Sterling semi-retired from acting in the 1960s to focus on business endeavors, including manufacturing golf clubs, but Ms. Jeffreys remained a stage and TV stalwart, notably as the mother of David Hasselhoff’s character on “Baywatch” and as widowed socialite and hospital board member Amanda Barrington on ABC’s “General Hospital” from 1984 to 2000 and “Port Charles” from 1999 to 2003. She also appeared in the prime-time soap “Falcon Crest” and other series, often in snooty parts.

“I seem to be typecast as wealthy society ladies,” she told the Associated Press at the start of her long run on “General Hospital.” “That’s fine with me. People always think of me as being terribly sophisticated. I’m not at all. Robert always says I’m a baggy-pants comedian.”

Anne Jeffreys Carmichael was born in Goldsboro, N.C., on Jan. 26, 1923. She began appearing on local radio as a child, encouraged by a steel-willed mother once described as “a guided missile with charm.”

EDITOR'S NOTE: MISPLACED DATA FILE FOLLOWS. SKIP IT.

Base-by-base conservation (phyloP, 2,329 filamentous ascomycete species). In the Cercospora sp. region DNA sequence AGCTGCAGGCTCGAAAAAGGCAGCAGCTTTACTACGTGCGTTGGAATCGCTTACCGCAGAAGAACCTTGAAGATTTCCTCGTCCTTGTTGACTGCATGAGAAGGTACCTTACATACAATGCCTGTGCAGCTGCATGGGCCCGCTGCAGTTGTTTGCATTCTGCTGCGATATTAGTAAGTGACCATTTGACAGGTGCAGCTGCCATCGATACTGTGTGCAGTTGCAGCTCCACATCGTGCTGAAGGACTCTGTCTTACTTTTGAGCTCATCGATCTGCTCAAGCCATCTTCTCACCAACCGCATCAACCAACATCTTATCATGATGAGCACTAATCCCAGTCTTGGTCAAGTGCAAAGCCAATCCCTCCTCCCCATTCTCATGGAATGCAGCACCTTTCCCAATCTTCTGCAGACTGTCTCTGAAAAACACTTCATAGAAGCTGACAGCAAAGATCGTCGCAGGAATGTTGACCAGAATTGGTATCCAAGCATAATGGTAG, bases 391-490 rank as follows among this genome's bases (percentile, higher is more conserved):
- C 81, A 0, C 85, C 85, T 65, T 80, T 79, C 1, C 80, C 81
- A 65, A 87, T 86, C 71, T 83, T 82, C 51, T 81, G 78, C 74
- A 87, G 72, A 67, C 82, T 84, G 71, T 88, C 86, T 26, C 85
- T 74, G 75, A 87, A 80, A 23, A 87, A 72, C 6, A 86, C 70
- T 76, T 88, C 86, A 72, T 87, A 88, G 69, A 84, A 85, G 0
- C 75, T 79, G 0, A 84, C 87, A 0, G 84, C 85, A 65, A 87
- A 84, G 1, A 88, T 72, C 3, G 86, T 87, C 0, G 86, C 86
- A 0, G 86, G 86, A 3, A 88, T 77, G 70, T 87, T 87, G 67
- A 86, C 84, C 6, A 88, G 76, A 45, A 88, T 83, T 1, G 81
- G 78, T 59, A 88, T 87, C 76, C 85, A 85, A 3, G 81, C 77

“Mother had the drive and the ambition,” Ms. Jeffreys told the Toronto Star. “She would say you were going to do a thing and it was done. . . . I came from a Southern family which thought going on the stage was just not the thing for a ‘nice’ girl, but mother thought otherwise. She heard me sing along with the phonograph when I was 6, and I guess that started things.”

In addition to performing, Ms. Jeffreys was involved in charitable causes, including Childhelp USA, which aids victims of child abuse, and animal rescue groups.

An early, wartime marriage to a soldier, Joseph Serena, was annulled. She was married to Sterling from 1951 until his death in 2006. Survivors include three sons from her second marriage, Jeffreys, Dana and Tyler Sterling; a stepdaughter, Tisha Sterling; five grandchildren; and two great-grandchildren.

The HBO comedy series “Getting On,” set in an elder care unit at a California hospital, marked Ms. Jeffreys’s final screen appearance, in 2013. “My life has been a full, happy and active one,” she once said, “and I hope I’ll always be as busy as a blind dog in a meat shop. I thrive on activity.”